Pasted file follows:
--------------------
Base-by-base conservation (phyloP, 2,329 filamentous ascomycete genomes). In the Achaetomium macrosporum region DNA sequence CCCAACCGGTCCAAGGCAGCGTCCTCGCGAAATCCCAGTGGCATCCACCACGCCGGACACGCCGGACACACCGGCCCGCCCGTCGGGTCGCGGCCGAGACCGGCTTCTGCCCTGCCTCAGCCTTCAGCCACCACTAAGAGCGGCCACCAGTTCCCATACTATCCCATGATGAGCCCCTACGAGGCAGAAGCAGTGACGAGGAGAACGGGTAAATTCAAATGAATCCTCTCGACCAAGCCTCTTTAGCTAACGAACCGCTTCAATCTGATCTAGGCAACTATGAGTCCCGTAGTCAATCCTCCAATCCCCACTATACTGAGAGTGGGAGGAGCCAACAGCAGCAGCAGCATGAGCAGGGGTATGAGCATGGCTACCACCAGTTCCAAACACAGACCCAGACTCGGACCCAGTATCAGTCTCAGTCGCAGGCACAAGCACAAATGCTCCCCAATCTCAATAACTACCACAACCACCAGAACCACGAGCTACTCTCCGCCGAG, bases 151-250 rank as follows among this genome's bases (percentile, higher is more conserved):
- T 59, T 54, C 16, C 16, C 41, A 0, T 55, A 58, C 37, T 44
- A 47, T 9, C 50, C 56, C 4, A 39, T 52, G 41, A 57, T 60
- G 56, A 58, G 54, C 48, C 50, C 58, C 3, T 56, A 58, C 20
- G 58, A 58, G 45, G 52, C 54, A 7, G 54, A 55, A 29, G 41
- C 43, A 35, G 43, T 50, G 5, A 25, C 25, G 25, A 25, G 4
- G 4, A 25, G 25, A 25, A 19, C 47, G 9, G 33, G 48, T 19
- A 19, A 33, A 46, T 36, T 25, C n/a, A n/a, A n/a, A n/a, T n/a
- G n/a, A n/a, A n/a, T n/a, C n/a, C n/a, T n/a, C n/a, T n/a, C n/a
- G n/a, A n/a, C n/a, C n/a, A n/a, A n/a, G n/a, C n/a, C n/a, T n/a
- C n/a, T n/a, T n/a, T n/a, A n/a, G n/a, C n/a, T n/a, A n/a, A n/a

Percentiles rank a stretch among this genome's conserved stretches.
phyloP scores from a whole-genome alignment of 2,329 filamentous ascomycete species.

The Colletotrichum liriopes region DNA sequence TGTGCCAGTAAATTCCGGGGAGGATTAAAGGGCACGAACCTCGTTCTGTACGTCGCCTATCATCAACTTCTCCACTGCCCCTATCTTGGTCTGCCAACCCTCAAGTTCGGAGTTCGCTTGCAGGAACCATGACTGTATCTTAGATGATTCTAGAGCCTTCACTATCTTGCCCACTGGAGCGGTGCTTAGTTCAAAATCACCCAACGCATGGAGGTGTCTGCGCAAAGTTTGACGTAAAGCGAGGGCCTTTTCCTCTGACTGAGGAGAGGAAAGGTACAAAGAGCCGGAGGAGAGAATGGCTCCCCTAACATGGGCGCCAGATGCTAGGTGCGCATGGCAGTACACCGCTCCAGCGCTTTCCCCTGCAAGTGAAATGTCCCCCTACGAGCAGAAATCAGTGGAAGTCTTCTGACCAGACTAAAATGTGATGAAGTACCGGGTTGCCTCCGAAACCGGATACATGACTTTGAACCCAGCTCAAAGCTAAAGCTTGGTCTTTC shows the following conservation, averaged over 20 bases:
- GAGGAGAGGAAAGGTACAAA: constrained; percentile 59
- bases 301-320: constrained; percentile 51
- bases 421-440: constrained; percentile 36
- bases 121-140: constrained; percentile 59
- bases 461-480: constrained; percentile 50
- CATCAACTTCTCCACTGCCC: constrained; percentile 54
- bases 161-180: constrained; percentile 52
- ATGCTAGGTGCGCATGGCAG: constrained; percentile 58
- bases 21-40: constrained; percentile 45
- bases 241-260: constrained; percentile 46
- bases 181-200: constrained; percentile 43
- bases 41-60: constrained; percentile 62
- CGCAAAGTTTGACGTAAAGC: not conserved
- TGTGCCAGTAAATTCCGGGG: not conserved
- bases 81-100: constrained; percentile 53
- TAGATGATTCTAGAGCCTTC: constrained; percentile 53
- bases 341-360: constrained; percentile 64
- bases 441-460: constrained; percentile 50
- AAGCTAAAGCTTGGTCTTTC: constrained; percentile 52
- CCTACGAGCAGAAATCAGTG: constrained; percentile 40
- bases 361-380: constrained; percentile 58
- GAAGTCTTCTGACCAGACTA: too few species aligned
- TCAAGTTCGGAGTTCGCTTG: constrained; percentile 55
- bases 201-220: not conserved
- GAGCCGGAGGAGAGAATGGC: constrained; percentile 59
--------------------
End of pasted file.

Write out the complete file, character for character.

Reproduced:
Base-by-base conservation (phyloP, 2,329 filamentous ascomycete genomes). In the Achaetomium macrosporum region DNA sequence CCCAACCGGTCCAAGGCAGCGTCCTCGCGAAATCCCAGTGGCATCCACCACGCCGGACACGCCGGACACACCGGCCCGCCCGTCGGGTCGCGGCCGAGACCGGCTTCTGCCCTGCCTCAGCCTTCAGCCACCACTAAGAGCGGCCACCAGTTCCCATACTATCCCATGATGAGCCCCTACGAGGCAGAAGCAGTGACGAGGAGAACGGGTAAATTCAAATGAATCCTCTCGACCAAGCCTCTTTAGCTAACGAACCGCTTCAATCTGATCTAGGCAACTATGAGTCCCGTAGTCAATCCTCCAATCCCCACTATACTGAGAGTGGGAGGAGCCAACAGCAGCAGCAGCATGAGCAGGGGTATGAGCATGGCTACCACCAGTTCCAAACACAGACCCAGACTCGGACCCAGTATCAGTCTCAGTCGCAGGCACAAGCACAAATGCTCCCCAATCTCAATAACTACCACAACCACCAGAACCACGAGCTACTCTCCGCCGAG, bases 151-250 rank as follows among this genome's bases (percentile, higher is more conserved):
- T 59, T 54, C 16, C 16, C 41, A 0, T 55, A 58, C 37, T 44
- A 47, T 9, C 50, C 56, C 4, A 39, T 52, G 41, A 57, T 60
- G 56, A 58, G 54, C 48, C 50, C 58, C 3, T 56, A 58, C 20
- G 58, A 58, G 45, G 52, C 54, A 7, G 54, A 55, A 29, G 41
- C 43, A 35, G 43, T 50, G 5, A 25, C 25, G 25, A 25, G 4
- G 4, A 25, G 25, A 25, A 19, C 47, G 9, G 33, G 48, T 19
- A 19, A 33, A 46, T 36, T 25, C n/a, A n/a, A n/a, A n/a, T n/a
- G n/a, A n/a, A n/a, T n/a, C n/a, C n/a, T n/a, C n/a, T n/a, C n/a
- G n/a, A n/a, C n/a, C n/a, A n/a, A n/a, G n/a, C n/a, C n/a, T n/a
- C n/a, T n/a, T n/a, T n/a, A n/a, G n/a, C n/a, T n/a, A n/a, A n/a

Percentiles rank a stretch among this genome's conserved stretches.
phyloP scores from a whole-genome alignment of 2,329 filamentous ascomycete species.

The Colletotrichum liriopes region DNA sequence TGTGCCAGTAAATTCCGGGGAGGATTAAAGGGCACGAACCTCGTTCTGTACGTCGCCTATCATCAACTTCTCCACTGCCCCTATCTTGGTCTGCCAACCCTCAAGTTCGGAGTTCGCTTGCAGGAACCATGACTGTATCTTAGATGATTCTAGAGCCTTCACTATCTTGCCCACTGGAGCGGTGCTTAGTTCAAAATCACCCAACGCATGGAGGTGTCTGCGCAAAGTTTGACGTAAAGCGAGGGCCTTTTCCTCTGACTGAGGAGAGGAAAGGTACAAAGAGCCGGAGGAGAGAATGGCTCCCCTAACATGGGCGCCAGATGCTAGGTGCGCATGGCAGTACACCGCTCCAGCGCTTTCCCCTGCAAGTGAAATGTCCCCCTACGAGCAGAAATCAGTGGAAGTCTTCTGACCAGACTAAAATGTGATGAAGTACCGGGTTGCCTCCGAAACCGGATACATGACTTTGAACCCAGCTCAAAGCTAAAGCTTGGTCTTTC shows the following conservation, averaged over 20 bases:
- GAGGAGAGGAAAGGTACAAA: constrained; percentile 59
- bases 301-320: constrained; percentile 51
- bases 421-440: constrained; percentile 36
- bases 121-140: constrained; percentile 59
- bases 461-480: constrained; percentile 50
- CATCAACTTCTCCACTGCCC: constrained; percentile 54
- bases 161-180: constrained; percentile 52
- ATGCTAGGTGCGCATGGCAG: constrained; percentile 58
- bases 21-40: constrained; percentile 45
- bases 241-260: constrained; percentile 46
- bases 181-200: constrained; percentile 43
- bases 41-60: constrained; percentile 62
- CGCAAAGTTTGACGTAAAGC: not conserved
- TGTGCCAGTAAATTCCGGGG: not conserved
- bases 81-100: constrained; percentile 53
- TAGATGATTCTAGAGCCTTC: constrained; percentile 53
- bases 341-360: constrained; percentile 64
- bases 441-460: constrained; percentile 50
- AAGCTAAAGCTTGGTCTTTC: constrained; percentile 52
- CCTACGAGCAGAAATCAGTG: constrained; percentile 40
- bases 361-380: constrained; percentile 58
- GAAGTCTTCTGACCAGACTA: too few species aligned
- TCAAGTTCGGAGTTCGCTTG: constrained; percentile 55
- bases 201-220: not conserved
- GAGCCGGAGGAGAGAATGGC: constrained; percentile 59